written by Mick Ukleja

4 Ways To Make Friends With Your “Negative” Emotions

I was in my car hurrying to an appointment. It felt like I was hitting every stoplight. At one intersection the light finally turned “green” and the driver in front of me did not notice. What in “blazes” is wrong with them? Are they texting? Checking email? Or just “brain dead?” I “lightly” honked my horn. They finally got going, but it was too late for me to get through the light!! I HAD to wait for it to turn green again! I was upset.

Put yourself in that position. Would you be having an amygdala moment? The amygdala is that part of the brain that processes emotions known as “fright”, “flight”, or “fight.” It happens, doesn’t it? Everyday and in everyway, these little irritations (who left the cap off the toothpaste tube?), happen at work, at home, and in between.

The question is what would you do to calm yourself down? For many people, their emotions are mysterious and they don’t know what to do with them. Perhaps you have been modestly successful in dealing with them.

As children, most of us learned to avoid negative emotions. This was often the message we got from our families, and it has been a common experience to see it modeled by our parents and other adults as well. Add to this the message from culture, which implies that our negative emotions are unreliable. So often our strategy is to ignore them. However, they still persist.

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written by Mick Ukleja

Every Card Deck Has a Wild Card. Use Yours!

WildcardDepositphotos_12291349_s-2015-copyEveryone comes into the world with a hand full of cards that was not of their own choosing. It’s the hand they were dealt.

  • We have innate intelligence that was hard wired upon our entrance.
  • We didn’t choose the family we were born into – nor did they choose theirs!
  • The connections in our formative years were determined by someone else.
  • The disposition logged into our genes began to take on a life of its own.
  • The circumstances of your childhood were not designed by you.

“Life is not a matter of holding good cards, but of playing a poor hand well.”  – Robert Louis Stevenson

We use the gambler’s metaphor of being dealt a bad or a good hand. Yet we forget that wild cards also exist in that deck.

We all possess a wild card.

Just as in a game of poker, a wild card can make all the difference in the world. That wild card consists of the choices we make and it impacts all the other cards. Using that card well is the key to success. Life has continuous forks in the road, and it’s important to make the choices that your future will thank you for.

Here are 5 things to remember as you play your wild card.

1. Always start with the end in mind. We make our decisions and those decisions turn around and make us. Go out in time and determine the final outcome you desire. Too many people approach life like it’s a lottery ticket – if you hang around long enough your number will come up. At last, everything you’ve ever wanted will be yours! But it never happens. Just ask those who bought a ticket. There is a 5,000,000 to 1 chance of picking a winner — which equals zero.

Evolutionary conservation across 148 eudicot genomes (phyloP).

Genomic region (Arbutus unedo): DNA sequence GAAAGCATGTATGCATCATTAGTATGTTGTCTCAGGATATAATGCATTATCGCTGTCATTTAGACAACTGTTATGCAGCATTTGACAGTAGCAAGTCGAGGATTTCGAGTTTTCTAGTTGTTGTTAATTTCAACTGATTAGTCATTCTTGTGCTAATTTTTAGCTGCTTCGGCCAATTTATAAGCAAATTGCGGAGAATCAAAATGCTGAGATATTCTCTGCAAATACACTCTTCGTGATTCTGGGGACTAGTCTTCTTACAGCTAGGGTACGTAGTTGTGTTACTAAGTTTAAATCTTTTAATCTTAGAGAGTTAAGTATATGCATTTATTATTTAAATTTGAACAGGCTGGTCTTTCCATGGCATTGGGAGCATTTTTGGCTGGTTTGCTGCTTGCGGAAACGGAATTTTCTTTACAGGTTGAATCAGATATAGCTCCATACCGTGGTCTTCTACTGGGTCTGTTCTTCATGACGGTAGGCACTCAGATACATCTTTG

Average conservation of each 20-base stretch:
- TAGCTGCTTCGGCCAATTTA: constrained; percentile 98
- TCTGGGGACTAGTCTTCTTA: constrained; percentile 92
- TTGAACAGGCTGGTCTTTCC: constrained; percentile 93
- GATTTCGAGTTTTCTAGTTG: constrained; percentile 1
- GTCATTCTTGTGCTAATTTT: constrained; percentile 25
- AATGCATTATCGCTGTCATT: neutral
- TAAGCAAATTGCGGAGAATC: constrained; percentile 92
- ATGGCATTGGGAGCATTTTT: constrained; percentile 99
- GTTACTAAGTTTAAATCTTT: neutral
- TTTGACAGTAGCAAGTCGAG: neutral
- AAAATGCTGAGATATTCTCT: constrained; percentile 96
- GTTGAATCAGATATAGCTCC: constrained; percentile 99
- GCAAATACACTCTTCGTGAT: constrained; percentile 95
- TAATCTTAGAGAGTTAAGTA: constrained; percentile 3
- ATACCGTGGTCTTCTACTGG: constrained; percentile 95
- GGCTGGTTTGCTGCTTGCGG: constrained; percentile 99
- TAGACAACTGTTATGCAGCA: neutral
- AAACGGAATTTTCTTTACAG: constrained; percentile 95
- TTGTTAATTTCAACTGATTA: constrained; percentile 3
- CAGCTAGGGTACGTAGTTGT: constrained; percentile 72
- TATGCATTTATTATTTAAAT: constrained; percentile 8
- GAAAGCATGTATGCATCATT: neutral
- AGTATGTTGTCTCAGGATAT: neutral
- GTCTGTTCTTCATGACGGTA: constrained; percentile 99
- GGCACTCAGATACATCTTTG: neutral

2. Make sure your choices are adding up. Focus on the now. Knowing your desired “end” points to what matters now. If it doesn’t matter tomorrow then it doesn’t matter now. So focus your energy on today. Look at the path that will get you to the life you want. Are the current choices being made moving you down the road? Do those choices add up? Where do you need to hit the delete button, and where do you need to adjust? What should you continue to do? Do the math.

3. Never fail to choose yourself. It’s very exhausting to pretend to be who you know you aren’t. Wearing masks wears you out.

Faking becomes fatiguing.

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written by Mick Ukleja

3 Essential Mindsets To Make Your Twenties Count!

I recently did a training session for the leadership team and staff of Special Olympics of Southern California. One third of the participants were Millennials.  Their attentiveness to career development and life choices was personally encouraging.  These 2 things are also at the core of the present day topic of Extended Adolescence. Just as the category of adolescence was inserted between youth and adulthood around the beginning of the 20th century, so also extended adolescence has today been inserted between adolescence and adulthood.  All this has lead to the popular notion that “30 is the new 20.” But is this the case?

The answer is both yes and no.  Let me explain.

YES. It’s true that leaving home happens later than it used to.  Parents helping their 20-something children financially is commonplace.  Parent-child relationships are more connected than past generations.

However, the question that arises is this:

  • Does extended adolescence have any long-term negative effect on 20-somethings?
  • Where is the line of harmless connection to home and parents and a mindset that becomes toxic?
  • Is there an attitude that causes 20-somethings to get stuck?
  • What is harmless, and what can become harmful?
  • Is it possible that some important growth steps could be stalled, negatively impacting these emerging adults.
  • Are there steps  that Millennials in their second decade cannot afford to miss?

Even though there is nothing wrong with having a close connection to home, that does not erase the need to grow into adulthood.  There is still the need to become productive, and take advantage of future opportunities.  Thinking it will work out by starting in one’s thirties has created personal disappointment, often referred to as expectation hangover.

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